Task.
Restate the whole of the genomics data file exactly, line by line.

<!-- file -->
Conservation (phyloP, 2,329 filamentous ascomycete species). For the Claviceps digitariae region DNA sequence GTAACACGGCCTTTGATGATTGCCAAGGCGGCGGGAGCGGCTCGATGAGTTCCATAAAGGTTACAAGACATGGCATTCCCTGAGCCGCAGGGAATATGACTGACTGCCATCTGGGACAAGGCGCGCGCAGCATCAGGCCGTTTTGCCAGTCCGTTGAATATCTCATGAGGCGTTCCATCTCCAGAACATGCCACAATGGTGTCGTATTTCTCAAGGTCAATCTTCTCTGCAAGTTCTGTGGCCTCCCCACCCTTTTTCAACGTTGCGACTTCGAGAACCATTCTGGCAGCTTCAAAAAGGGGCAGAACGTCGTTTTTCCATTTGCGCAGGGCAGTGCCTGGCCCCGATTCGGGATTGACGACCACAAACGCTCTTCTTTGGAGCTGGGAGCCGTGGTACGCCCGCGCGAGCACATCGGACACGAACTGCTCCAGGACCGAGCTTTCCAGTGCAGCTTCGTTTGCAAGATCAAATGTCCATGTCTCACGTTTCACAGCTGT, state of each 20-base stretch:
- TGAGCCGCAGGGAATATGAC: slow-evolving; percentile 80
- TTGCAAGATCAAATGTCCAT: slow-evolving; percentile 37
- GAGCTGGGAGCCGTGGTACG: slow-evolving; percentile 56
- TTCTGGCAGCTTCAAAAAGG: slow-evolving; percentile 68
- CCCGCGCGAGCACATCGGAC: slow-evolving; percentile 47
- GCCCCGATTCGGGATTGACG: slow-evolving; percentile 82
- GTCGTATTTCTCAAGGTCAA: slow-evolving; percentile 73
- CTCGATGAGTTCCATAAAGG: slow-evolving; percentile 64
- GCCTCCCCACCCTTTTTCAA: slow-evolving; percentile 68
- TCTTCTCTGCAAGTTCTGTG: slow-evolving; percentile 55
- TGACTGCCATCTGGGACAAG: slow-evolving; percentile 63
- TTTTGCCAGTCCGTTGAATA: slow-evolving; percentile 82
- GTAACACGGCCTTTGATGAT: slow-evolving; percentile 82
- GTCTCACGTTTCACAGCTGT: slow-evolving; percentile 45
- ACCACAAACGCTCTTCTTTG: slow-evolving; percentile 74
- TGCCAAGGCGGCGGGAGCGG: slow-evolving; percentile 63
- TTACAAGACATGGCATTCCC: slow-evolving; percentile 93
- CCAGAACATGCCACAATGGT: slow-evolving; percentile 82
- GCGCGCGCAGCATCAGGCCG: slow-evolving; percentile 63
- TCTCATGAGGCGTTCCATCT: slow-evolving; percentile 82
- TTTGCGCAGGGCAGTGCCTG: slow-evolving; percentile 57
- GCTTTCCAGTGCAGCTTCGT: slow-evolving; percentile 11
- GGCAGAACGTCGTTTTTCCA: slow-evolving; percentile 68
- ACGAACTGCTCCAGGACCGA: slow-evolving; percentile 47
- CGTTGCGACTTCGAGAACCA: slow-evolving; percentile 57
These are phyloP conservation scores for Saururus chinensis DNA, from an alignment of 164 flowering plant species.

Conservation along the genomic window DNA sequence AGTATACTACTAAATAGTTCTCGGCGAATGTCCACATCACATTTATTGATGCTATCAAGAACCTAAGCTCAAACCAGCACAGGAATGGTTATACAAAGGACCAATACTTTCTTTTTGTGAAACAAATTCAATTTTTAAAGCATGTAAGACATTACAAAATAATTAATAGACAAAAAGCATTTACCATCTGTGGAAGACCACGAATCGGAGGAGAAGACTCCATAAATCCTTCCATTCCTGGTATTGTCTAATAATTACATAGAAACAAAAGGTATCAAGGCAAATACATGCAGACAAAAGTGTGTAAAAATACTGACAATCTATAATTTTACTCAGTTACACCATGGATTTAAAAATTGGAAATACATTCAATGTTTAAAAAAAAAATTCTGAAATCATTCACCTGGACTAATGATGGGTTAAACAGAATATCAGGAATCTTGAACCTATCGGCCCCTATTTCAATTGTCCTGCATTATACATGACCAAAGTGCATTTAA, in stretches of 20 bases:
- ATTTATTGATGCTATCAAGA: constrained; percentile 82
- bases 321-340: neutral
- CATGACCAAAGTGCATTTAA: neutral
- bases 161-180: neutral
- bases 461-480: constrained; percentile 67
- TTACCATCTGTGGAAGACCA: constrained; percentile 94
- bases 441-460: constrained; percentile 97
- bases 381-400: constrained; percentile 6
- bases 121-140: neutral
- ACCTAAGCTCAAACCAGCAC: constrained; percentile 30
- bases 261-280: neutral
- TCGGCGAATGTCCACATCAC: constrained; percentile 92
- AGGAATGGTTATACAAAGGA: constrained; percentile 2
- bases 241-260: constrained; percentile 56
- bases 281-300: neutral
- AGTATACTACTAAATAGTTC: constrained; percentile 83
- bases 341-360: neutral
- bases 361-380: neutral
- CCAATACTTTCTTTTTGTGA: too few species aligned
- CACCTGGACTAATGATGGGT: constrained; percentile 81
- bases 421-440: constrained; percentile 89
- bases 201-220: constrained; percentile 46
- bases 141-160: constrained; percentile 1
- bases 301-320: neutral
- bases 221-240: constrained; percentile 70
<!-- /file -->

Conservation (phyloP, 2,329 filamentous ascomycete species). For the Claviceps digitariae region DNA sequence GTAACACGGCCTTTGATGATTGCCAAGGCGGCGGGAGCGGCTCGATGAGTTCCATAAAGGTTACAAGACATGGCATTCCCTGAGCCGCAGGGAATATGACTGACTGCCATCTGGGACAAGGCGCGCGCAGCATCAGGCCGTTTTGCCAGTCCGTTGAATATCTCATGAGGCGTTCCATCTCCAGAACATGCCACAATGGTGTCGTATTTCTCAAGGTCAATCTTCTCTGCAAGTTCTGTGGCCTCCCCACCCTTTTTCAACGTTGCGACTTCGAGAACCATTCTGGCAGCTTCAAAAAGGGGCAGAACGTCGTTTTTCCATTTGCGCAGGGCAGTGCCTGGCCCCGATTCGGGATTGACGACCACAAACGCTCTTCTTTGGAGCTGGGAGCCGTGGTACGCCCGCGCGAGCACATCGGACACGAACTGCTCCAGGACCGAGCTTTCCAGTGCAGCTTCGTTTGCAAGATCAAATGTCCATGTCTCACGTTTCACAGCTGT, state of each 20-base stretch:
- TGAGCCGCAGGGAATATGAC: slow-evolving; percentile 80
- TTGCAAGATCAAATGTCCAT: slow-evolving; percentile 37
- GAGCTGGGAGCCGTGGTACG: slow-evolving; percentile 56
- TTCTGGCAGCTTCAAAAAGG: slow-evolving; percentile 68
- CCCGCGCGAGCACATCGGAC: slow-evolving; percentile 47
- GCCCCGATTCGGGATTGACG: slow-evolving; percentile 82
- GTCGTATTTCTCAAGGTCAA: slow-evolving; percentile 73
- CTCGATGAGTTCCATAAAGG: slow-evolving; percentile 64
- GCCTCCCCACCCTTTTTCAA: slow-evolving; percentile 68
- TCTTCTCTGCAAGTTCTGTG: slow-evolving; percentile 55
- TGACTGCCATCTGGGACAAG: slow-evolving; percentile 63
- TTTTGCCAGTCCGTTGAATA: slow-evolving; percentile 82
- GTAACACGGCCTTTGATGAT: slow-evolving; percentile 82
- GTCTCACGTTTCACAGCTGT: slow-evolving; percentile 45
- ACCACAAACGCTCTTCTTTG: slow-evolving; percentile 74
- TGCCAAGGCGGCGGGAGCGG: slow-evolving; percentile 63
- TTACAAGACATGGCATTCCC: slow-evolving; percentile 93
- CCAGAACATGCCACAATGGT: slow-evolving; percentile 82
- GCGCGCGCAGCATCAGGCCG: slow-evolving; percentile 63
- TCTCATGAGGCGTTCCATCT: slow-evolving; percentile 82
- TTTGCGCAGGGCAGTGCCTG: slow-evolving; percentile 57
- GCTTTCCAGTGCAGCTTCGT: slow-evolving; percentile 11
- GGCAGAACGTCGTTTTTCCA: slow-evolving; percentile 68
- ACGAACTGCTCCAGGACCGA: slow-evolving; percentile 47
- CGTTGCGACTTCGAGAACCA: slow-evolving; percentile 57
These are phyloP conservation scores for Saururus chinensis DNA, from an alignment of 164 flowering plant species.

Conservation along the genomic window DNA sequence AGTATACTACTAAATAGTTCTCGGCGAATGTCCACATCACATTTATTGATGCTATCAAGAACCTAAGCTCAAACCAGCACAGGAATGGTTATACAAAGGACCAATACTTTCTTTTTGTGAAACAAATTCAATTTTTAAAGCATGTAAGACATTACAAAATAATTAATAGACAAAAAGCATTTACCATCTGTGGAAGACCACGAATCGGAGGAGAAGACTCCATAAATCCTTCCATTCCTGGTATTGTCTAATAATTACATAGAAACAAAAGGTATCAAGGCAAATACATGCAGACAAAAGTGTGTAAAAATACTGACAATCTATAATTTTACTCAGTTACACCATGGATTTAAAAATTGGAAATACATTCAATGTTTAAAAAAAAAATTCTGAAATCATTCACCTGGACTAATGATGGGTTAAACAGAATATCAGGAATCTTGAACCTATCGGCCCCTATTTCAATTGTCCTGCATTATACATGACCAAAGTGCATTTAA, in stretches of 20 bases:
- ATTTATTGATGCTATCAAGA: constrained; percentile 82
- bases 321-340: neutral
- CATGACCAAAGTGCATTTAA: neutral
- bases 161-180: neutral
- bases 461-480: constrained; percentile 67
- TTACCATCTGTGGAAGACCA: constrained; percentile 94
- bases 441-460: constrained; percentile 97
- bases 381-400: constrained; percentile 6
- bases 121-140: neutral
- ACCTAAGCTCAAACCAGCAC: constrained; percentile 30
- bases 261-280: neutral
- TCGGCGAATGTCCACATCAC: constrained; percentile 92
- AGGAATGGTTATACAAAGGA: constrained; percentile 2
- bases 241-260: constrained; percentile 56
- bases 281-300: neutral
- AGTATACTACTAAATAGTTC: constrained; percentile 83
- bases 341-360: neutral
- bases 361-380: neutral
- CCAATACTTTCTTTTTGTGA: too few species aligned
- CACCTGGACTAATGATGGGT: constrained; percentile 81
- bases 421-440: constrained; percentile 89
- bases 201-220: constrained; percentile 46
- bases 141-160: constrained; percentile 1
- bases 301-320: neutral
- bases 221-240: constrained; percentile 70